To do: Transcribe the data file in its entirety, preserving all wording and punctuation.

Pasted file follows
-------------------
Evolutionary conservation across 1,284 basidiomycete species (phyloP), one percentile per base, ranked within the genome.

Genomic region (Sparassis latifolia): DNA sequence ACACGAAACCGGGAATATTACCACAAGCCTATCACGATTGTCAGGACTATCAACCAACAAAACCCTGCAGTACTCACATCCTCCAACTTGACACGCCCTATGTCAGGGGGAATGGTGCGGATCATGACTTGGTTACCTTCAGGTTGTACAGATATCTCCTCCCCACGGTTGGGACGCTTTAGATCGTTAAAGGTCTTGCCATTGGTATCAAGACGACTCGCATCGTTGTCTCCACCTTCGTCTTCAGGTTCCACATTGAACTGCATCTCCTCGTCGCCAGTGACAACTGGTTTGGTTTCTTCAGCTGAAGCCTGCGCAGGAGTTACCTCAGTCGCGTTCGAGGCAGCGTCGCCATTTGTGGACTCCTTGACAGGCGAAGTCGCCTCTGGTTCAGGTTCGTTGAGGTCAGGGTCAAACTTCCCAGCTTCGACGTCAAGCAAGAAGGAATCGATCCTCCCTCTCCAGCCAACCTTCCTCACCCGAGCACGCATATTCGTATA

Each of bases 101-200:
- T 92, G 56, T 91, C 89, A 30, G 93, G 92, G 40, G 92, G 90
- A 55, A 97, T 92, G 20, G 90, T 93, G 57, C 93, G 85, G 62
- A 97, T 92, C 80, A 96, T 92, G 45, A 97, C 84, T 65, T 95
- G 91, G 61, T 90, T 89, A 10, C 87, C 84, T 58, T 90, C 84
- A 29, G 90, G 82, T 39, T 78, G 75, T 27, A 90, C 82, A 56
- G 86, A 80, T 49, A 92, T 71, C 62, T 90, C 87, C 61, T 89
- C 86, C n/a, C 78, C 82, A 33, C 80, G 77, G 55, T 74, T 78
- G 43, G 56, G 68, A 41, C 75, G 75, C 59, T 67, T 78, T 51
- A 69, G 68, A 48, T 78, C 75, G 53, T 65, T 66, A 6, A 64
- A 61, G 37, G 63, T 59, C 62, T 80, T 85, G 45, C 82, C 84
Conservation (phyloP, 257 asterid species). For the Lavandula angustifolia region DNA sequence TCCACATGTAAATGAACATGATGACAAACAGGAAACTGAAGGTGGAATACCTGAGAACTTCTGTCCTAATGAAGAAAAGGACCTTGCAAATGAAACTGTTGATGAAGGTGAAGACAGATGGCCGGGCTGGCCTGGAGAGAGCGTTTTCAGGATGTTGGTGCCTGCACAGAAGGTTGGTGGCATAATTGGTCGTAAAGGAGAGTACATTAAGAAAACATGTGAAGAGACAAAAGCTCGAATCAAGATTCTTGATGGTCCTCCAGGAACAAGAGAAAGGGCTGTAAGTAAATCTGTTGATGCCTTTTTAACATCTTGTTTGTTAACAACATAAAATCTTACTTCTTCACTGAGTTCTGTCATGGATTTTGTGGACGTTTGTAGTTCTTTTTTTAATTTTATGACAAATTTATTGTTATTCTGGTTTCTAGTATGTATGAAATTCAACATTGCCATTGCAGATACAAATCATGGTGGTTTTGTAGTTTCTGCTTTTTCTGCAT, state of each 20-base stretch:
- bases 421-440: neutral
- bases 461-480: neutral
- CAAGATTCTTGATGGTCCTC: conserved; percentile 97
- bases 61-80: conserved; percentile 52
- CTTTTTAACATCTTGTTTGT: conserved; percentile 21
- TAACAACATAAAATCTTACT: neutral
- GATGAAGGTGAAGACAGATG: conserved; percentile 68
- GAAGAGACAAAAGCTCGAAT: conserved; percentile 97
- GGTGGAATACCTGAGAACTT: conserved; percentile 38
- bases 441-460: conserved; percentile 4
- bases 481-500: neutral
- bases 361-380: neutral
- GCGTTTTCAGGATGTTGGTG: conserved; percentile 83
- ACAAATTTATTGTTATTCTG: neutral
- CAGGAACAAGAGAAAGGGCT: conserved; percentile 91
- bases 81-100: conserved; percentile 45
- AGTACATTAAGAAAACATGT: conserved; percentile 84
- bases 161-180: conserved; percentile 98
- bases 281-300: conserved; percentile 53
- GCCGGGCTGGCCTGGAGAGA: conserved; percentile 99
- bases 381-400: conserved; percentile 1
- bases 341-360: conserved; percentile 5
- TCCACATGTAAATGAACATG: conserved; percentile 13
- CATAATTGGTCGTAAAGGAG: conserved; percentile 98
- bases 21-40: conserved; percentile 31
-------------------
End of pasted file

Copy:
Evolutionary conservation across 1,284 basidiomycete species (phyloP), one percentile per base, ranked within the genome.

Genomic region (Sparassis latifolia): DNA sequence ACACGAAACCGGGAATATTACCACAAGCCTATCACGATTGTCAGGACTATCAACCAACAAAACCCTGCAGTACTCACATCCTCCAACTTGACACGCCCTATGTCAGGGGGAATGGTGCGGATCATGACTTGGTTACCTTCAGGTTGTACAGATATCTCCTCCCCACGGTTGGGACGCTTTAGATCGTTAAAGGTCTTGCCATTGGTATCAAGACGACTCGCATCGTTGTCTCCACCTTCGTCTTCAGGTTCCACATTGAACTGCATCTCCTCGTCGCCAGTGACAACTGGTTTGGTTTCTTCAGCTGAAGCCTGCGCAGGAGTTACCTCAGTCGCGTTCGAGGCAGCGTCGCCATTTGTGGACTCCTTGACAGGCGAAGTCGCCTCTGGTTCAGGTTCGTTGAGGTCAGGGTCAAACTTCCCAGCTTCGACGTCAAGCAAGAAGGAATCGATCCTCCCTCTCCAGCCAACCTTCCTCACCCGAGCACGCATATTCGTATA

Each of bases 101-200:
- T 92, G 56, T 91, C 89, A 30, G 93, G 92, G 40, G 92, G 90
- A 55, A 97, T 92, G 20, G 90, T 93, G 57, C 93, G 85, G 62
- A 97, T 92, C 80, A 96, T 92, G 45, A 97, C 84, T 65, T 95
- G 91, G 61, T 90, T 89, A 10, C 87, C 84, T 58, T 90, C 84
- A 29, G 90, G 82, T 39, T 78, G 75, T 27, A 90, C 82, A 56
- G 86, A 80, T 49, A 92, T 71, C 62, T 90, C 87, C 61, T 89
- C 86, C n/a, C 78, C 82, A 33, C 80, G 77, G 55, T 74, T 78
- G 43, G 56, G 68, A 41, C 75, G 75, C 59, T 67, T 78, T 51
- A 69, G 68, A 48, T 78, C 75, G 53, T 65, T 66, A 6, A 64
- A 61, G 37, G 63, T 59, C 62, T 80, T 85, G 45, C 82, C 84
Conservation (phyloP, 257 asterid species). For the Lavandula angustifolia region DNA sequence TCCACATGTAAATGAACATGATGACAAACAGGAAACTGAAGGTGGAATACCTGAGAACTTCTGTCCTAATGAAGAAAAGGACCTTGCAAATGAAACTGTTGATGAAGGTGAAGACAGATGGCCGGGCTGGCCTGGAGAGAGCGTTTTCAGGATGTTGGTGCCTGCACAGAAGGTTGGTGGCATAATTGGTCGTAAAGGAGAGTACATTAAGAAAACATGTGAAGAGACAAAAGCTCGAATCAAGATTCTTGATGGTCCTCCAGGAACAAGAGAAAGGGCTGTAAGTAAATCTGTTGATGCCTTTTTAACATCTTGTTTGTTAACAACATAAAATCTTACTTCTTCACTGAGTTCTGTCATGGATTTTGTGGACGTTTGTAGTTCTTTTTTTAATTTTATGACAAATTTATTGTTATTCTGGTTTCTAGTATGTATGAAATTCAACATTGCCATTGCAGATACAAATCATGGTGGTTTTGTAGTTTCTGCTTTTTCTGCAT, state of each 20-base stretch:
- bases 421-440: neutral
- bases 461-480: neutral
- CAAGATTCTTGATGGTCCTC: conserved; percentile 97
- bases 61-80: conserved; percentile 52
- CTTTTTAACATCTTGTTTGT: conserved; percentile 21
- TAACAACATAAAATCTTACT: neutral
- GATGAAGGTGAAGACAGATG: conserved; percentile 68
- GAAGAGACAAAAGCTCGAAT: conserved; percentile 97
- GGTGGAATACCTGAGAACTT: conserved; percentile 38
- bases 441-460: conserved; percentile 4
- bases 481-500: neutral
- bases 361-380: neutral
- GCGTTTTCAGGATGTTGGTG: conserved; percentile 83
- ACAAATTTATTGTTATTCTG: neutral
- CAGGAACAAGAGAAAGGGCT: conserved; percentile 91
- bases 81-100: conserved; percentile 45
- AGTACATTAAGAAAACATGT: conserved; percentile 84
- bases 161-180: conserved; percentile 98
- bases 281-300: conserved; percentile 53
- GCCGGGCTGGCCTGGAGAGA: conserved; percentile 99
- bases 381-400: conserved; percentile 1
- bases 341-360: conserved; percentile 5
- TCCACATGTAAATGAACATG: conserved; percentile 13
- CATAATTGGTCGTAAAGGAG: conserved; percentile 98
- bases 21-40: conserved; percentile 31